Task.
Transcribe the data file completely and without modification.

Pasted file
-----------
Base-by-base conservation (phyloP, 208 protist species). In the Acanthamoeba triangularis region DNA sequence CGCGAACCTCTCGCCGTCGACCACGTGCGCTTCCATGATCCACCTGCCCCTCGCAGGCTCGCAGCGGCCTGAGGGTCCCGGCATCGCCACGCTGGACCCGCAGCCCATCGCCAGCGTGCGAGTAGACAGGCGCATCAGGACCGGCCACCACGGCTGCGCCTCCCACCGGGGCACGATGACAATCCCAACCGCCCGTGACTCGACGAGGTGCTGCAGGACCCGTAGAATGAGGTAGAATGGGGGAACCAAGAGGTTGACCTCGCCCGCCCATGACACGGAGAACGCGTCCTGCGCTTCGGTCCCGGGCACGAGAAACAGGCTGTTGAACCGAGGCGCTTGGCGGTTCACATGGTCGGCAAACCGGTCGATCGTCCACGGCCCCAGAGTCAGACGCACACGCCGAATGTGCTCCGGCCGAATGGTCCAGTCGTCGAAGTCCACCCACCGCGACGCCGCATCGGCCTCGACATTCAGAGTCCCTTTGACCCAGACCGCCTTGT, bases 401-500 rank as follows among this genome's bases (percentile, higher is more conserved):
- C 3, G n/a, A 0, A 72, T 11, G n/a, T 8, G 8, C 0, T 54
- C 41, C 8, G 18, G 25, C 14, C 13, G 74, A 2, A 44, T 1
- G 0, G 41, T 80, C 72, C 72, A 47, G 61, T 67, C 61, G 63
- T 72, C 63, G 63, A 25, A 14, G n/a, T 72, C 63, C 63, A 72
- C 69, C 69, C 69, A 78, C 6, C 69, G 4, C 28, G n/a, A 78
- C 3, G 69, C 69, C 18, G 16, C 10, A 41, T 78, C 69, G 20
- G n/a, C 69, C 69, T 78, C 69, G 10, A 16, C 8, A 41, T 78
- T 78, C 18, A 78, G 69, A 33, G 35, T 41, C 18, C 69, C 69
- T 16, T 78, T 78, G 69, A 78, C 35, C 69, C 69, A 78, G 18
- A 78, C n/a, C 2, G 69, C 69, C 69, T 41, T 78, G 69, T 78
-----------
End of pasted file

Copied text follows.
Base-by-base conservation (phyloP, 208 protist species). In the Acanthamoeba triangularis region DNA sequence CGCGAACCTCTCGCCGTCGACCACGTGCGCTTCCATGATCCACCTGCCCCTCGCAGGCTCGCAGCGGCCTGAGGGTCCCGGCATCGCCACGCTGGACCCGCAGCCCATCGCCAGCGTGCGAGTAGACAGGCGCATCAGGACCGGCCACCACGGCTGCGCCTCCCACCGGGGCACGATGACAATCCCAACCGCCCGTGACTCGACGAGGTGCTGCAGGACCCGTAGAATGAGGTAGAATGGGGGAACCAAGAGGTTGACCTCGCCCGCCCATGACACGGAGAACGCGTCCTGCGCTTCGGTCCCGGGCACGAGAAACAGGCTGTTGAACCGAGGCGCTTGGCGGTTCACATGGTCGGCAAACCGGTCGATCGTCCACGGCCCCAGAGTCAGACGCACACGCCGAATGTGCTCCGGCCGAATGGTCCAGTCGTCGAAGTCCACCCACCGCGACGCCGCATCGGCCTCGACATTCAGAGTCCCTTTGACCCAGACCGCCTTGT, bases 401-500 rank as follows among this genome's bases (percentile, higher is more conserved):
- C 3, G n/a, A 0, A 72, T 11, G n/a, T 8, G 8, C 0, T 54
- C 41, C 8, G 18, G 25, C 14, C 13, G 74, A 2, A 44, T 1
- G 0, G 41, T 80, C 72, C 72, A 47, G 61, T 67, C 61, G 63
- T 72, C 63, G 63, A 25, A 14, G n/a, T 72, C 63, C 63, A 72
- C 69, C 69, C 69, A 78, C 6, C 69, G 4, C 28, G n/a, A 78
- C 3, G 69, C 69, C 18, G 16, C 10, A 41, T 78, C 69, G 20
- G n/a, C 69, C 69, T 78, C 69, G 10, A 16, C 8, A 41, T 78
- T 78, C 18, A 78, G 69, A 33, G 35, T 41, C 18, C 69, C 69
- T 16, T 78, T 78, G 69, A 78, C 35, C 69, C 69, A 78, G 18
- A 78, C n/a, C 2, G 69, C 69, C 69, T 41, T 78, G 69, T 78